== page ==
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Dec 12, 2018

Pandora selloff hits US$7B as a horrible year gets worse

Pandora

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The world’s biggest jewelry maker had another very bad day on the stock exchange, bringing lost market value this year to almost US$7 billion.

Shares in Pandora A/S, which is based in Copenhagen, plunged 12 per cent on Wednesday after brokerage Carnegie warned clients to brace for bad news in the fourth quarter, and for a “tough” 2019.

The Danish company, which makes mid-priced baubles such as bracelets and necklaces, has struggled in both the U.S. and China, two of its most important markets. Carnegie says there’s little evidence things are improving. With the latest market selloff, the company is now worth less than US$5 billion, compared with US$18 billion at its peak in 2016.

For Pandora, a big part of the story has long been a speculative attack by hedge funds, while analysts were broadly positive. But more recently, funds started scaling back their short bets, while analysts have turned more negative.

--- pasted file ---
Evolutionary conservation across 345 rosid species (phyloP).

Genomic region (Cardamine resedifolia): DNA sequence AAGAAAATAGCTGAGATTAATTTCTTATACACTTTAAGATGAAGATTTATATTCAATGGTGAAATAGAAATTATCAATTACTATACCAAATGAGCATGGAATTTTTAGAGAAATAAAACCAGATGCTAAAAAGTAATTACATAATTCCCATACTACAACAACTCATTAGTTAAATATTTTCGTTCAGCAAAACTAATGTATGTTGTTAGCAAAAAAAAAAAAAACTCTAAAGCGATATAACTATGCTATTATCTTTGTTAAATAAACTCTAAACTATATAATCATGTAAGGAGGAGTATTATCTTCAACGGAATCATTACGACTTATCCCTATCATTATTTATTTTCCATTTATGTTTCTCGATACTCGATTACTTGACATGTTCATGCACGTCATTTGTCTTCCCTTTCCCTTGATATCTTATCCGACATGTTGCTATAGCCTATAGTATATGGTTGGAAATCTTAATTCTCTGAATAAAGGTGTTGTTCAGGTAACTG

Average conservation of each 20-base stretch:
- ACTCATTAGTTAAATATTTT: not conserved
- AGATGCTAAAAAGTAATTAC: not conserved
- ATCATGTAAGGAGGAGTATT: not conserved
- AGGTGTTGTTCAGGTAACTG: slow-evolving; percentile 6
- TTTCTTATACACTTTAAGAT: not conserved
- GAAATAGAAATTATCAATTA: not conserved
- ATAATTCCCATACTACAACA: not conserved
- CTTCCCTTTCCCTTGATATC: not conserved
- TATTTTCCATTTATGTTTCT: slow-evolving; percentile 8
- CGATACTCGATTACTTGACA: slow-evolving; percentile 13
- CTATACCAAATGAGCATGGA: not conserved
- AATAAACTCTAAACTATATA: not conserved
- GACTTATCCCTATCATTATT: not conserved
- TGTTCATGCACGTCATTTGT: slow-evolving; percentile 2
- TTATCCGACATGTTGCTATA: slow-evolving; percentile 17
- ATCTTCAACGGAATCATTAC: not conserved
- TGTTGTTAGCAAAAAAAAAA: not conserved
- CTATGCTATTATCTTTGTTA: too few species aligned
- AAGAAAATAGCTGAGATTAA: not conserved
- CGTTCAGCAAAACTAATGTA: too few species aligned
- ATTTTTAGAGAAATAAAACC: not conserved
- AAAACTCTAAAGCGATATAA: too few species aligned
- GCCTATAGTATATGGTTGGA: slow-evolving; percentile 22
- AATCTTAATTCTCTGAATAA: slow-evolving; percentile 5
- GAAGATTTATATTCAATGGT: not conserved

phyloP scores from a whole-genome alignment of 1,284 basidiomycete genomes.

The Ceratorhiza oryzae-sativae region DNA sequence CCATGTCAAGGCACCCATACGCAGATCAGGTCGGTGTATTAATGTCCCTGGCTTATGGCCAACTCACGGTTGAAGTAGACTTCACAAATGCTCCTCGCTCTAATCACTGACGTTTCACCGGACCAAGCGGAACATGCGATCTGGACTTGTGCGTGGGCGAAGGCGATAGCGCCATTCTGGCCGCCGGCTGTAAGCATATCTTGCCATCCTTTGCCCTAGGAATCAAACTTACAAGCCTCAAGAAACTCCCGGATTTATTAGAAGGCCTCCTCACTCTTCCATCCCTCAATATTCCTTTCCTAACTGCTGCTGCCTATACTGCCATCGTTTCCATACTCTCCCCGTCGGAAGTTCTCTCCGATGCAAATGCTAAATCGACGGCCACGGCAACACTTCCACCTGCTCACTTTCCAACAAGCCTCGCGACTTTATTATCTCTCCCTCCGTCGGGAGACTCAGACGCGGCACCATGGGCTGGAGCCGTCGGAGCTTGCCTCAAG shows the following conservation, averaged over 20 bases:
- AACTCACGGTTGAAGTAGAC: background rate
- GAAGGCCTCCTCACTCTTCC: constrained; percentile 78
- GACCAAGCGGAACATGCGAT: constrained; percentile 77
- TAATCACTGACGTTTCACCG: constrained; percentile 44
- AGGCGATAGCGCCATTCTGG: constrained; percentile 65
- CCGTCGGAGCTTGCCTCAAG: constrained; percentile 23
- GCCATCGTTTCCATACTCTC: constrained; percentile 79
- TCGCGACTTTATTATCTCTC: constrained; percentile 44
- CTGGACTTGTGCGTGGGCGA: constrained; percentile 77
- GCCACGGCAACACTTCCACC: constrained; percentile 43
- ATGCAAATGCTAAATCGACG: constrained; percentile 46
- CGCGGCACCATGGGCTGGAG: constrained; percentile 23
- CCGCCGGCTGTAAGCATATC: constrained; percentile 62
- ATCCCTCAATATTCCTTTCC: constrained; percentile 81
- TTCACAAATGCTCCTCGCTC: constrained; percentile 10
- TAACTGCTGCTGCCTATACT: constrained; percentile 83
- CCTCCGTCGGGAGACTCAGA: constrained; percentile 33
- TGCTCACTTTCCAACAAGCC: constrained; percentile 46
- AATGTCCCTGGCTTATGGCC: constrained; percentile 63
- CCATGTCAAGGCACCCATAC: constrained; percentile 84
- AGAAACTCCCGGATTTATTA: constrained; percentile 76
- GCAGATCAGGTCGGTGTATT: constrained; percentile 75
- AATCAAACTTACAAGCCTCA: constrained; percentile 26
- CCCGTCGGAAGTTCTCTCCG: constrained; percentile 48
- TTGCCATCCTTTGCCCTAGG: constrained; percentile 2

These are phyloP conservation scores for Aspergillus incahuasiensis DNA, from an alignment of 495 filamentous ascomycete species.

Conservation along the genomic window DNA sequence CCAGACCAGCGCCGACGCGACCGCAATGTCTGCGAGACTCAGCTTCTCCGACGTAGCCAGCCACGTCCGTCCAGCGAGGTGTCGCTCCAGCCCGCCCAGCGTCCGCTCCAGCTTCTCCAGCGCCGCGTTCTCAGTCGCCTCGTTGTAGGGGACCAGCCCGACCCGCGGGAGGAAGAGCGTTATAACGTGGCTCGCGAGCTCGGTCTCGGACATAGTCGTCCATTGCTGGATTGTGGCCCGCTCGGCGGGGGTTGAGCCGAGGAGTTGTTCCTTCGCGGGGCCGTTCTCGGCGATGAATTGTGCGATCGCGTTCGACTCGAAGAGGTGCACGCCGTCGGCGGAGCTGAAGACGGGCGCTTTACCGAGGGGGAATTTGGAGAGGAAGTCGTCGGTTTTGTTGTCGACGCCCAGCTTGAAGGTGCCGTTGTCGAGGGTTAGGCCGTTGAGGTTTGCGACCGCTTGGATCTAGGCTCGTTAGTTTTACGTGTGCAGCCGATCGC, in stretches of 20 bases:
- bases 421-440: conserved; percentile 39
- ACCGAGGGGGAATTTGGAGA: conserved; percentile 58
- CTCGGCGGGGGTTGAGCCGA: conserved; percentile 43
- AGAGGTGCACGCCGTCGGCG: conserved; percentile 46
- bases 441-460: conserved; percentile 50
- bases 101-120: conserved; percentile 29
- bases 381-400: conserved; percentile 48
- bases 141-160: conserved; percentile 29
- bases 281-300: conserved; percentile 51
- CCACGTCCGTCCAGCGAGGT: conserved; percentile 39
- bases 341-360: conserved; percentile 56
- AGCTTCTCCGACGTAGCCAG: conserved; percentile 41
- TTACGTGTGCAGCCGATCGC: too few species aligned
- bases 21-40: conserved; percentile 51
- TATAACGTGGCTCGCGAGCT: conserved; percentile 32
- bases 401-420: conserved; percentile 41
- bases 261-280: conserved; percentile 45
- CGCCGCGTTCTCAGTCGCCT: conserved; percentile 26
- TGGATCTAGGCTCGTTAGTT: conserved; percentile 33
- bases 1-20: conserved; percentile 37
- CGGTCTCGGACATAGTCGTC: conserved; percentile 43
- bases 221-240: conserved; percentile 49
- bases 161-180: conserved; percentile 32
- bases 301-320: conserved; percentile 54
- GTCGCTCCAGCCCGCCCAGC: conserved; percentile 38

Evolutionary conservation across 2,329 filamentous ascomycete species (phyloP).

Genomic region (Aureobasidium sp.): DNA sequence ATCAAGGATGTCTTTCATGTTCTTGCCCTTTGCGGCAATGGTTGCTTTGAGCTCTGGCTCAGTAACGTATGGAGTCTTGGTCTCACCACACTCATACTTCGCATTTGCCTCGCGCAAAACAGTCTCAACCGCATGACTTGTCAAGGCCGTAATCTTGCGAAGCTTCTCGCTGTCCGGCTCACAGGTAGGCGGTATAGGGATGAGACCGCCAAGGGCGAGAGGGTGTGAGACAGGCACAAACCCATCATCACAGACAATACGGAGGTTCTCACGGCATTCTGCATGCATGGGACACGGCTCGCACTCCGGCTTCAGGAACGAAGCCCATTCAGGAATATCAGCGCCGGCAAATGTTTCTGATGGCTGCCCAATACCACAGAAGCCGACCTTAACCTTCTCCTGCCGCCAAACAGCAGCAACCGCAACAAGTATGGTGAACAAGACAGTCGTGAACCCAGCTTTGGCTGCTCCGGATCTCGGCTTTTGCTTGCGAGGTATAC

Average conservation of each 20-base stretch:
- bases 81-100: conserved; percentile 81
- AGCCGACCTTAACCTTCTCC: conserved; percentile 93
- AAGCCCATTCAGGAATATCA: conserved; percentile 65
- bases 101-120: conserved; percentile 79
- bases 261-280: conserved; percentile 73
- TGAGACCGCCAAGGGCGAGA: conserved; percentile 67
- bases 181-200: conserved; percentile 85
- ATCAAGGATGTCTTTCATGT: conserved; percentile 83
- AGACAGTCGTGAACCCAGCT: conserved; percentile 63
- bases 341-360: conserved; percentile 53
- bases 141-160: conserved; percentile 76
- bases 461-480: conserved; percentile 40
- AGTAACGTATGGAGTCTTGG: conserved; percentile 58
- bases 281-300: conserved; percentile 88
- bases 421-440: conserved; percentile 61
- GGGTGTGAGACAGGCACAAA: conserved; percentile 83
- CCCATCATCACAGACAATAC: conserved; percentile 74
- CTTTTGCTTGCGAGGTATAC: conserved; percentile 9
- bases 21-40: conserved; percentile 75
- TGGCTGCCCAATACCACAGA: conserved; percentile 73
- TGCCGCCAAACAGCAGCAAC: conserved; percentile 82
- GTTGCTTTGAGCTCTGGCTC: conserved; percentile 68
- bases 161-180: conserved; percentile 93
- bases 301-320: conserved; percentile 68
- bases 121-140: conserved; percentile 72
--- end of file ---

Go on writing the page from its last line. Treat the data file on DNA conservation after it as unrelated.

Short interest in Pandora has dropped to less than 5 percent of the share capital, compared with more than 12 per cent in June, according to IHS Markit. Meanwhile, only five of 17 analysts are advising clients to buy shares in the company, compared with 15 a year ago, according to data tracked by Bloomberg.

Reliving the Bad Times

This year is turning into Pandora’s worst since 2011, when it lost 84 per cent in market value. Back then, the company fired its chief executive officer after he issued a profit warning just weeks after telling the market that profits would exceed expectations.

Pandora has been without a CEO since August, after Anders Colding Friis was fired, also in connection with a profit warning. Chief Financial Officer Anders Boyer has been Pandora’s acting CEO, but the board is still looking for a permanent replacement.

The company “doesn’t just need better sales momentum and a complete overhaul in terms of the cost side, but Pandora also needs to find itself again and stabilize the downward spiral,” said Per Hansen, an investment economist at Nordnet in Copenhagen.